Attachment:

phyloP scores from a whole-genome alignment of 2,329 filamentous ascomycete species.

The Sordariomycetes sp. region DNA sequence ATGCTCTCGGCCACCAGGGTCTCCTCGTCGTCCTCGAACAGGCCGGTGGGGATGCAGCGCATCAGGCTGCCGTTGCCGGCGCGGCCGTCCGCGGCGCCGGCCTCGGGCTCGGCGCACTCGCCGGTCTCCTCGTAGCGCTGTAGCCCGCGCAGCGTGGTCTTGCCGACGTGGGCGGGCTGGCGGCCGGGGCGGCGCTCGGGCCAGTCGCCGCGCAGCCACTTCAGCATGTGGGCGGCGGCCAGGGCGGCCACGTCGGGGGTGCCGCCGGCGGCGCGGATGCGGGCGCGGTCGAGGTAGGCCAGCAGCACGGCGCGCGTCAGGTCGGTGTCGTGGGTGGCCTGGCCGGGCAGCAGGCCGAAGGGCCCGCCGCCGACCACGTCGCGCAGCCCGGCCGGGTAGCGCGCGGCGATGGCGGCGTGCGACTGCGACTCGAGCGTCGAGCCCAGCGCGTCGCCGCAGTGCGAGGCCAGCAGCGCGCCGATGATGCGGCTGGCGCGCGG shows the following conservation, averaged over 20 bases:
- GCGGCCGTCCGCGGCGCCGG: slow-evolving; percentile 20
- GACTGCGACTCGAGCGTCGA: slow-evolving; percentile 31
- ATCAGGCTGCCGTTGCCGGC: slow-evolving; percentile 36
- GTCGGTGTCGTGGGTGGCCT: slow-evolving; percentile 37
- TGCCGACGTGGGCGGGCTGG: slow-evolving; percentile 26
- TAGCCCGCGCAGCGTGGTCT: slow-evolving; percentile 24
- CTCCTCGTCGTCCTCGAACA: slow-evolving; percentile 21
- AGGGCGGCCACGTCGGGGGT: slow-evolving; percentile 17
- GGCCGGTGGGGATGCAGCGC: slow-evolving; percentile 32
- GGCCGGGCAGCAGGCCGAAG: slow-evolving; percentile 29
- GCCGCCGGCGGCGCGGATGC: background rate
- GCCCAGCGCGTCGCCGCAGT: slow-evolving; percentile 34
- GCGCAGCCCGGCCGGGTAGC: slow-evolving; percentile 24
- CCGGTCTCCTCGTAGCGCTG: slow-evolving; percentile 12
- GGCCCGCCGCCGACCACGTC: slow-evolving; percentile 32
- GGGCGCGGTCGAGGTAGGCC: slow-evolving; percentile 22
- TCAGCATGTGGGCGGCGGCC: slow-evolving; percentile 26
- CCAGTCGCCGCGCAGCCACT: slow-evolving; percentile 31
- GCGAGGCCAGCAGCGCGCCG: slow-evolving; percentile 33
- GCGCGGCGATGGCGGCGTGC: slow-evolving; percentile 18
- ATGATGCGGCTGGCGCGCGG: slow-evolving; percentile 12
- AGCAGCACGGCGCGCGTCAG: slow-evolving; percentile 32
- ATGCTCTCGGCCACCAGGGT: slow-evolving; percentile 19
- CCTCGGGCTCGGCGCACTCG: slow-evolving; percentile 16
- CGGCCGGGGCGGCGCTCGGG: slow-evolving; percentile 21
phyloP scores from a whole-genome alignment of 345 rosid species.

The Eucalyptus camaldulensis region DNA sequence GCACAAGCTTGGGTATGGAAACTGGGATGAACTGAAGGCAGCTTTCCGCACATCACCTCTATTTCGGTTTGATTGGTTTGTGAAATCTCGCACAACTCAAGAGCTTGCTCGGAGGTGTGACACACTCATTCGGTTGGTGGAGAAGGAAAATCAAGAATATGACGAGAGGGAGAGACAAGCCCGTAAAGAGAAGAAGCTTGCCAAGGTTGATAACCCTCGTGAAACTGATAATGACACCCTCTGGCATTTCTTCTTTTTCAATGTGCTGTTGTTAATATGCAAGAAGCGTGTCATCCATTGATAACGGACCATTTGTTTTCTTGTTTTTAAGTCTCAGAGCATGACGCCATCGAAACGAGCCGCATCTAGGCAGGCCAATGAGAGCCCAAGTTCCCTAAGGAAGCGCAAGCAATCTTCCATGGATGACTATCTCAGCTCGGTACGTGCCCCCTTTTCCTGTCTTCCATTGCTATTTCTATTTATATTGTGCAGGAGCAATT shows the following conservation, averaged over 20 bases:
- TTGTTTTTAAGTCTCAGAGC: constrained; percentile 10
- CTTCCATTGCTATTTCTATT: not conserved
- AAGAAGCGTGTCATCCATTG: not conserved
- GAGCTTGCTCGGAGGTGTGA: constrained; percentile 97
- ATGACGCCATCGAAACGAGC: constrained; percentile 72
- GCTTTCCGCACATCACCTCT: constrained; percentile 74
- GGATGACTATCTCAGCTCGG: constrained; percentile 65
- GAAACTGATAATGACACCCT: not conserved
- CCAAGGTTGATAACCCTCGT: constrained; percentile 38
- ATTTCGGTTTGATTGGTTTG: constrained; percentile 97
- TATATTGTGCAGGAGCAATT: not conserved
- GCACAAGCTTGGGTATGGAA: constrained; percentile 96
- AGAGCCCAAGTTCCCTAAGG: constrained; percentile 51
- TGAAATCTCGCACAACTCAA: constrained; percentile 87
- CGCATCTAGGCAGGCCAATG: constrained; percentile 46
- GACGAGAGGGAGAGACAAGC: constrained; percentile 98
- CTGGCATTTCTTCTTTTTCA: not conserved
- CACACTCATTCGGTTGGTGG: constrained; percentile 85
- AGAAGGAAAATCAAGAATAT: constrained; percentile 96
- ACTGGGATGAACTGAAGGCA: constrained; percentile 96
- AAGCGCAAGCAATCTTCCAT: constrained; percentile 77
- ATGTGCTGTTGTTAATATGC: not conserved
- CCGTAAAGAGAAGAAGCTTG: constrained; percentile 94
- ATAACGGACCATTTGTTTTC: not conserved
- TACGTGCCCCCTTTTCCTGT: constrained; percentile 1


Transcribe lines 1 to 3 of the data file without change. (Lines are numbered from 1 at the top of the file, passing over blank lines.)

phyloP scores from a whole-genome alignment of 2,329 filamentous ascomycete species.

The Sordariomycetes sp. region DNA sequence ATGCTCTCGGCCACCAGGGTCTCCTCGTCGTCCTCGAACAGGCCGGTGGGGATGCAGCGCATCAGGCTGCCGTTGCCGGCGCGGCCGTCCGCGGCGCCGGCCTCGGGCTCGGCGCACTCGCCGGTCTCCTCGTAGCGCTGTAGCCCGCGCAGCGTGGTCTTGCCGACGTGGGCGGGCTGGCGGCCGGGGCGGCGCTCGGGCCAGTCGCCGCGCAGCCACTTCAGCATGTGGGCGGCGGCCAGGGCGGCCACGTCGGGGGTGCCGCCGGCGGCGCGGATGCGGGCGCGGTCGAGGTAGGCCAGCAGCACGGCGCGCGTCAGGTCGGTGTCGTGGGTGGCCTGGCCGGGCAGCAGGCCGAAGGGCCCGCCGCCGACCACGTCGCGCAGCCCGGCCGGGTAGCGCGCGGCGATGGCGGCGTGCGACTGCGACTCGAGCGTCGAGCCCAGCGCGTCGCCGCAGTGCGAGGCCAGCAGCGCGCCGATGATGCGGCTGGCGCGCGG shows the following conservation, averaged over 20 bases:
- GCGGCCGTCCGCGGCGCCGG: slow-evolving; percentile 20